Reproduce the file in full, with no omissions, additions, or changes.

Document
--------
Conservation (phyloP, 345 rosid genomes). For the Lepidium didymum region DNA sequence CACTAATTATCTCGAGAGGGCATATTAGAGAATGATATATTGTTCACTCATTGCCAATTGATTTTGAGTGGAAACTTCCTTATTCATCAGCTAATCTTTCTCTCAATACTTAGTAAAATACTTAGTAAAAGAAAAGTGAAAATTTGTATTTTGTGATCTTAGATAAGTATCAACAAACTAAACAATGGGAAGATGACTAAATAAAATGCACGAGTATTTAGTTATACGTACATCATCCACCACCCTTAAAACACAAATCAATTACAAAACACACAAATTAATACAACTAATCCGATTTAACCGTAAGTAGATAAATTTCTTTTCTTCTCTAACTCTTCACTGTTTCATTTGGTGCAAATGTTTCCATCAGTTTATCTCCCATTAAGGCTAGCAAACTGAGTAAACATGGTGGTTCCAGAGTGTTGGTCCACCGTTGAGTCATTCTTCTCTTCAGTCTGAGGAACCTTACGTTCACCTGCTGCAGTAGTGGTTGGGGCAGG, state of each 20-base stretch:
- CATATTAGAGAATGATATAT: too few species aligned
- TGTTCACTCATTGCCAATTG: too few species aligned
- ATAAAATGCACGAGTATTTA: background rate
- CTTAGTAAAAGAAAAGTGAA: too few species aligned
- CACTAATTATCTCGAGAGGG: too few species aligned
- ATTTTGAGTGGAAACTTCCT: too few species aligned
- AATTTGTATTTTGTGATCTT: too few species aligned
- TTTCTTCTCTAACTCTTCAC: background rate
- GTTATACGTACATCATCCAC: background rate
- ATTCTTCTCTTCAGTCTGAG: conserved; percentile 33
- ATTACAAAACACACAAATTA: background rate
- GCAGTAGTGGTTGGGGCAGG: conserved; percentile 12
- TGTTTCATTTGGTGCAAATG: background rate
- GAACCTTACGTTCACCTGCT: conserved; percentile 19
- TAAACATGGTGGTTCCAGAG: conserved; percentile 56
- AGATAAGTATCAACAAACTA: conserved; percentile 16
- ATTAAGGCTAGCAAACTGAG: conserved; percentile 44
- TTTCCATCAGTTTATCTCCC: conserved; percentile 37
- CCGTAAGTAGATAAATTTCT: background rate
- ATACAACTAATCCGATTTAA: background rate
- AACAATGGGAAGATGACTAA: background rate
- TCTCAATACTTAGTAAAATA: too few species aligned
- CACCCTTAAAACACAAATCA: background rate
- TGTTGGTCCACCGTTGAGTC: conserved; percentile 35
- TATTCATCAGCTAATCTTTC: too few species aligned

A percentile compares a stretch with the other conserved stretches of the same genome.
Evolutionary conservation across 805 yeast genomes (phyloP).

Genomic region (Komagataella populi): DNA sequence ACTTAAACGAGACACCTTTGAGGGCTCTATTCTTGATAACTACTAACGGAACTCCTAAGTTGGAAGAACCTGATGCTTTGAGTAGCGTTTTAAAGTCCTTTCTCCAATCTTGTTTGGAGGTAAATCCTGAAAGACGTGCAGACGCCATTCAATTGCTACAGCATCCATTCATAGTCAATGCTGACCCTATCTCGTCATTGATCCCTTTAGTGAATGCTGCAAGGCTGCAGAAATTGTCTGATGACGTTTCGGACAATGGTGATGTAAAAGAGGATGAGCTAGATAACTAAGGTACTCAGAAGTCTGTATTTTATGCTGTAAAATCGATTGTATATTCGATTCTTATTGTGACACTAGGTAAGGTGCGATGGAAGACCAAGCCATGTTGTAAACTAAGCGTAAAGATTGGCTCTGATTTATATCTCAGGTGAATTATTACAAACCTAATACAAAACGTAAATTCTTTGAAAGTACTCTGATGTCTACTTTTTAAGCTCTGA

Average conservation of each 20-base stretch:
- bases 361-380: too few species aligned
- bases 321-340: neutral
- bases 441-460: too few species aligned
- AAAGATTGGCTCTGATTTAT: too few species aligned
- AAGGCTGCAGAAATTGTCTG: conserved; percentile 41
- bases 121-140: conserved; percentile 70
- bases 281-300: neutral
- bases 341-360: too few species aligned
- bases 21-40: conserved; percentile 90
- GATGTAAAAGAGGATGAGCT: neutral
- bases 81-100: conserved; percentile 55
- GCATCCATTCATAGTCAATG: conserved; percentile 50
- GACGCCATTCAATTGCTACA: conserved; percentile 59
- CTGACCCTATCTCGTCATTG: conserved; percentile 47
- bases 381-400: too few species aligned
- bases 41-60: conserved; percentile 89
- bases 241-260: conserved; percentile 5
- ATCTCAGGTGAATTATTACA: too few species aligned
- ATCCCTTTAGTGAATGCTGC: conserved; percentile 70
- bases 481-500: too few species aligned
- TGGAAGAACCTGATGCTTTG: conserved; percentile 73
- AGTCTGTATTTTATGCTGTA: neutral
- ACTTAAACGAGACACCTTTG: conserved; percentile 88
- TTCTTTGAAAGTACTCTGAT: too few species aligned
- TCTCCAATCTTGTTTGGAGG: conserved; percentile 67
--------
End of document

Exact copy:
Conservation (phyloP, 345 rosid genomes). For the Lepidium didymum region DNA sequence CACTAATTATCTCGAGAGGGCATATTAGAGAATGATATATTGTTCACTCATTGCCAATTGATTTTGAGTGGAAACTTCCTTATTCATCAGCTAATCTTTCTCTCAATACTTAGTAAAATACTTAGTAAAAGAAAAGTGAAAATTTGTATTTTGTGATCTTAGATAAGTATCAACAAACTAAACAATGGGAAGATGACTAAATAAAATGCACGAGTATTTAGTTATACGTACATCATCCACCACCCTTAAAACACAAATCAATTACAAAACACACAAATTAATACAACTAATCCGATTTAACCGTAAGTAGATAAATTTCTTTTCTTCTCTAACTCTTCACTGTTTCATTTGGTGCAAATGTTTCCATCAGTTTATCTCCCATTAAGGCTAGCAAACTGAGTAAACATGGTGGTTCCAGAGTGTTGGTCCACCGTTGAGTCATTCTTCTCTTCAGTCTGAGGAACCTTACGTTCACCTGCTGCAGTAGTGGTTGGGGCAGG, state of each 20-base stretch:
- CATATTAGAGAATGATATAT: too few species aligned
- TGTTCACTCATTGCCAATTG: too few species aligned
- ATAAAATGCACGAGTATTTA: background rate
- CTTAGTAAAAGAAAAGTGAA: too few species aligned
- CACTAATTATCTCGAGAGGG: too few species aligned
- ATTTTGAGTGGAAACTTCCT: too few species aligned
- AATTTGTATTTTGTGATCTT: too few species aligned
- TTTCTTCTCTAACTCTTCAC: background rate
- GTTATACGTACATCATCCAC: background rate
- ATTCTTCTCTTCAGTCTGAG: conserved; percentile 33
- ATTACAAAACACACAAATTA: background rate
- GCAGTAGTGGTTGGGGCAGG: conserved; percentile 12
- TGTTTCATTTGGTGCAAATG: background rate
- GAACCTTACGTTCACCTGCT: conserved; percentile 19
- TAAACATGGTGGTTCCAGAG: conserved; percentile 56
- AGATAAGTATCAACAAACTA: conserved; percentile 16
- ATTAAGGCTAGCAAACTGAG: conserved; percentile 44
- TTTCCATCAGTTTATCTCCC: conserved; percentile 37
- CCGTAAGTAGATAAATTTCT: background rate
- ATACAACTAATCCGATTTAA: background rate
- AACAATGGGAAGATGACTAA: background rate
- TCTCAATACTTAGTAAAATA: too few species aligned
- CACCCTTAAAACACAAATCA: background rate
- TGTTGGTCCACCGTTGAGTC: conserved; percentile 35
- TATTCATCAGCTAATCTTTC: too few species aligned

A percentile compares a stretch with the other conserved stretches of the same genome.
Evolutionary conservation across 805 yeast genomes (phyloP).

Genomic region (Komagataella populi): DNA sequence ACTTAAACGAGACACCTTTGAGGGCTCTATTCTTGATAACTACTAACGGAACTCCTAAGTTGGAAGAACCTGATGCTTTGAGTAGCGTTTTAAAGTCCTTTCTCCAATCTTGTTTGGAGGTAAATCCTGAAAGACGTGCAGACGCCATTCAATTGCTACAGCATCCATTCATAGTCAATGCTGACCCTATCTCGTCATTGATCCCTTTAGTGAATGCTGCAAGGCTGCAGAAATTGTCTGATGACGTTTCGGACAATGGTGATGTAAAAGAGGATGAGCTAGATAACTAAGGTACTCAGAAGTCTGTATTTTATGCTGTAAAATCGATTGTATATTCGATTCTTATTGTGACACTAGGTAAGGTGCGATGGAAGACCAAGCCATGTTGTAAACTAAGCGTAAAGATTGGCTCTGATTTATATCTCAGGTGAATTATTACAAACCTAATACAAAACGTAAATTCTTTGAAAGTACTCTGATGTCTACTTTTTAAGCTCTGA

Average conservation of each 20-base stretch:
- bases 361-380: too few species aligned
- bases 321-340: neutral
- bases 441-460: too few species aligned
- AAAGATTGGCTCTGATTTAT: too few species aligned
- AAGGCTGCAGAAATTGTCTG: conserved; percentile 41
- bases 121-140: conserved; percentile 70
- bases 281-300: neutral
- bases 341-360: too few species aligned
- bases 21-40: conserved; percentile 90
- GATGTAAAAGAGGATGAGCT: neutral
- bases 81-100: conserved; percentile 55
- GCATCCATTCATAGTCAATG: conserved; percentile 50
- GACGCCATTCAATTGCTACA: conserved; percentile 59
- CTGACCCTATCTCGTCATTG: conserved; percentile 47
- bases 381-400: too few species aligned
- bases 41-60: conserved; percentile 89
- bases 241-260: conserved; percentile 5
- ATCTCAGGTGAATTATTACA: too few species aligned
- ATCCCTTTAGTGAATGCTGC: conserved; percentile 70
- bases 481-500: too few species aligned
- TGGAAGAACCTGATGCTTTG: conserved; percentile 73
- AGTCTGTATTTTATGCTGTA: neutral
- ACTTAAACGAGACACCTTTG: conserved; percentile 88
- TTCTTTGAAAGTACTCTGAT: too few species aligned
- TCTCCAATCTTGTTTGGAGG: conserved; percentile 67